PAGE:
And it just wasn’t the exterior aspects that were big deals. We were dealing with the LARP culture attempting to claw itself apart and cannibalize each other with the interests of individual people driving horrible actions. Lawsuits between Directors and now former Directors. Spite/anger games being launched trying to push down other games to make their own look good. TV shows attempting to make a farce of what we did and who we were. Major magazine and news “reporters” digging to find the “this is what is wrong with this hobby you never heard about” stories that don’t exist. We have spent as much time in court rooms, working with accountants and lawyers, and forging forward in the uncharted areas of LARP business taking hits and dealing with stress as we went.

And as the external aspects grew, a voice started to grow saying “It’s a business. We are customers.” That voice became a really big issue. As the people who made everything that is DR, that write the books, that do all of this frustrating and ulcer creating and unappreciated (and often unseen) labors yes, it is a job. We run a business where we franchise our materials to smaller businesses so that they can do in other areas what we did in the north east. They pay us to use the books, to have us share thousands of pages of documentation, to get access to training, to get the tools that they need to build their local business and community. The local chapters sign contracts to have access to privileged and proprietary information that include unpublished (and with that partially unprotected) book content, they get a wide array of resources that are not only important for the running of a game but also give them direction and knowledge that if it were put public could negatively affect our entire business.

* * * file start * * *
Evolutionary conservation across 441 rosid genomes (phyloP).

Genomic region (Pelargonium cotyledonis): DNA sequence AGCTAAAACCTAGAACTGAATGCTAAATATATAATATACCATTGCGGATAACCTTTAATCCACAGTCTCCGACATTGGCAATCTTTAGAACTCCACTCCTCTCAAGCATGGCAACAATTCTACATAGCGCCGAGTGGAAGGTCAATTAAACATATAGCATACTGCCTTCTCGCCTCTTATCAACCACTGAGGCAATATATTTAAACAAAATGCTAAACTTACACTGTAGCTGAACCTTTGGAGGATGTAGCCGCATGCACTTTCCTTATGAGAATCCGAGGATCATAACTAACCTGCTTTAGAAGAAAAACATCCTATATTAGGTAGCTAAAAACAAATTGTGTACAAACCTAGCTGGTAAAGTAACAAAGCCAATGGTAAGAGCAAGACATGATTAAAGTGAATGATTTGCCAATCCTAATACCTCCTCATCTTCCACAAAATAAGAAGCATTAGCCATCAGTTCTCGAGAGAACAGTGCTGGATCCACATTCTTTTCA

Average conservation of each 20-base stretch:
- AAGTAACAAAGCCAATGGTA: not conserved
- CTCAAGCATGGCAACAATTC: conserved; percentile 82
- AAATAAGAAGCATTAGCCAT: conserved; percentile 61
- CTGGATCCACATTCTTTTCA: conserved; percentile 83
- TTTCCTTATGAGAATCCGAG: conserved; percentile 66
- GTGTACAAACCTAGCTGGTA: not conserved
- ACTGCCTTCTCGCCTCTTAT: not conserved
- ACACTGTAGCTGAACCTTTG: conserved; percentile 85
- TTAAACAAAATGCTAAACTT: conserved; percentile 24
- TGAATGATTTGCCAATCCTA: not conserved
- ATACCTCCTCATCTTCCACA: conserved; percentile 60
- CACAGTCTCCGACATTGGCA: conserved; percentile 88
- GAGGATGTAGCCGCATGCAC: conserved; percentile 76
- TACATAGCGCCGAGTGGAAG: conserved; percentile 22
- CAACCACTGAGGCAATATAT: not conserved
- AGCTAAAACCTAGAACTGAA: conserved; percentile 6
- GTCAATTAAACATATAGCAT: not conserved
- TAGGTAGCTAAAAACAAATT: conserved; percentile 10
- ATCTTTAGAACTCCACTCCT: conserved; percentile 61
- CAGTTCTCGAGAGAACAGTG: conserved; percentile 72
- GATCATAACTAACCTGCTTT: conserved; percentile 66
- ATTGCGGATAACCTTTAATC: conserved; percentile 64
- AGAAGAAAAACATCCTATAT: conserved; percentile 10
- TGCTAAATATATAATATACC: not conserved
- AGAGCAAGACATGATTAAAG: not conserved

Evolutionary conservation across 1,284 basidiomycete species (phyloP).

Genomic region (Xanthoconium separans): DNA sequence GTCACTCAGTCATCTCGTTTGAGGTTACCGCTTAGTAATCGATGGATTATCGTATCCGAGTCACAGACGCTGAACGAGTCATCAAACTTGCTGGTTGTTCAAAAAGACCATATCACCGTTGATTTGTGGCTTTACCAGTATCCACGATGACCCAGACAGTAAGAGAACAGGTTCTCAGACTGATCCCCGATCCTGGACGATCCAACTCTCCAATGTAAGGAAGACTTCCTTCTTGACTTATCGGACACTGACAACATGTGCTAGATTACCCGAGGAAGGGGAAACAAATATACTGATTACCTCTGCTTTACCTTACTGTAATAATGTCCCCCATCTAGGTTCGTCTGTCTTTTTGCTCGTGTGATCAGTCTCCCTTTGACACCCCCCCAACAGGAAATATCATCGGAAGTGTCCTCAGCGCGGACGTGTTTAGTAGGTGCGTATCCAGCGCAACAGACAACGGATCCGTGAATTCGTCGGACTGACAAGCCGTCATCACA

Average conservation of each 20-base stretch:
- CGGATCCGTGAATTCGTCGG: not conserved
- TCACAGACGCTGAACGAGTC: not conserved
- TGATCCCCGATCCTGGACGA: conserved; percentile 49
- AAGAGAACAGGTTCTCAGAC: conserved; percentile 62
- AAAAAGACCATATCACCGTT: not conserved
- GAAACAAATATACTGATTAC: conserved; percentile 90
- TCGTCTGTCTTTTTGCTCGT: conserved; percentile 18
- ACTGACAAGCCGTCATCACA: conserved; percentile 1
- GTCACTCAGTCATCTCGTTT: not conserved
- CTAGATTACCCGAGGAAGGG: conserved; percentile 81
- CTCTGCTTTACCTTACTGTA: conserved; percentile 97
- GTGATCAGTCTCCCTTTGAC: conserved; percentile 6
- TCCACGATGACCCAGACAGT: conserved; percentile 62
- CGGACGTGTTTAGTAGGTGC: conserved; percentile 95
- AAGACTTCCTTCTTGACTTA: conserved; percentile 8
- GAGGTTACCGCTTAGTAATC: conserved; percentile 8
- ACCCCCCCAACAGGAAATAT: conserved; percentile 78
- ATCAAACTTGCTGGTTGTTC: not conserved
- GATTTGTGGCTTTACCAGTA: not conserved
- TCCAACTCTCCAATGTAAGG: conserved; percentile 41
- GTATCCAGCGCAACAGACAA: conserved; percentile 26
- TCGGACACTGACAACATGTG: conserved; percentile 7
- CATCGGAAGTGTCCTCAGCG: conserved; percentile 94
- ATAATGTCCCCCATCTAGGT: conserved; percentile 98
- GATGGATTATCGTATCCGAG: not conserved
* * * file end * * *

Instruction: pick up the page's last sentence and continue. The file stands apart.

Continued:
The items that Directors get wind of early includes when we are looking to release novels, deals we had with TV companies, business decisions that influence us greatly, and items that when we were younger and looser with our information, without a doubt bit us in the ass.

But the community as a whole doesn’t really see that. They see the fact that we focus on building community and culture and assign the concept of their “Dystopia Rising Experience” to a large and vague bubble instead of all the smaller companies that run it. They see “national” as a team of people that come in and kick down doors and watch over things with a magnify glass. They see us as the big brother that engages an area and over-rules their loved local Directors.